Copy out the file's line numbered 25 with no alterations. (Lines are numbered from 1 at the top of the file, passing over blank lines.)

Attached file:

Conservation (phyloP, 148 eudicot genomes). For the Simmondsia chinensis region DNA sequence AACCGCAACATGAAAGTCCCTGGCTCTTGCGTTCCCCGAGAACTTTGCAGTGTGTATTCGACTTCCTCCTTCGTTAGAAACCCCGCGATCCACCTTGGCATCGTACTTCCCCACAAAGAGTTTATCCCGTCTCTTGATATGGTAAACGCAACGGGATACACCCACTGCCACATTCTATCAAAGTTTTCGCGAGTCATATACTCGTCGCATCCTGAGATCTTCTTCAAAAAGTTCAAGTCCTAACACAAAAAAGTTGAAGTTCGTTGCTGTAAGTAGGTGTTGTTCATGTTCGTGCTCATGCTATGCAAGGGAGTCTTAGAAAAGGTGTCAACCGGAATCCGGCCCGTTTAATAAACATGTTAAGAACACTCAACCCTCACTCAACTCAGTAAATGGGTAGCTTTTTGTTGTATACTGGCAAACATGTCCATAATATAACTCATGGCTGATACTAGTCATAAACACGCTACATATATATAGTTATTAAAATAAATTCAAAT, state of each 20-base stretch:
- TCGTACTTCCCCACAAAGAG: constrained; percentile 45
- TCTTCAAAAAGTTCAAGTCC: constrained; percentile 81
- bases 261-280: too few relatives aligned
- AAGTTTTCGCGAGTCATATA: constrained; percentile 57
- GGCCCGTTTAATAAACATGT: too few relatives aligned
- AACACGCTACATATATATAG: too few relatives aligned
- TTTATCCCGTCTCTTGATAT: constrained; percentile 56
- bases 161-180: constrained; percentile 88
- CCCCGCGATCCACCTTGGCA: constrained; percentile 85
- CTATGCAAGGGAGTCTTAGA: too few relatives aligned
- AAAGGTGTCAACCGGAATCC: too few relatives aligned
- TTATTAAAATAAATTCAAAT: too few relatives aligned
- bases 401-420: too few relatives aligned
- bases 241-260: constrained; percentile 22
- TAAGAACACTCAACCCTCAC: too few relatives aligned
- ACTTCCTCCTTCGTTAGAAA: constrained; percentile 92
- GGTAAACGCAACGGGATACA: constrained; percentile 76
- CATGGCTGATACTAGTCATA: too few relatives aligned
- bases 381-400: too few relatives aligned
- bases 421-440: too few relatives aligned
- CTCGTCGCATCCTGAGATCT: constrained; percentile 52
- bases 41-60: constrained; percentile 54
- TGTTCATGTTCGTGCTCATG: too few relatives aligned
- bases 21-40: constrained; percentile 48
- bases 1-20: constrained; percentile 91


- bases 21-40: constrained; percentile 48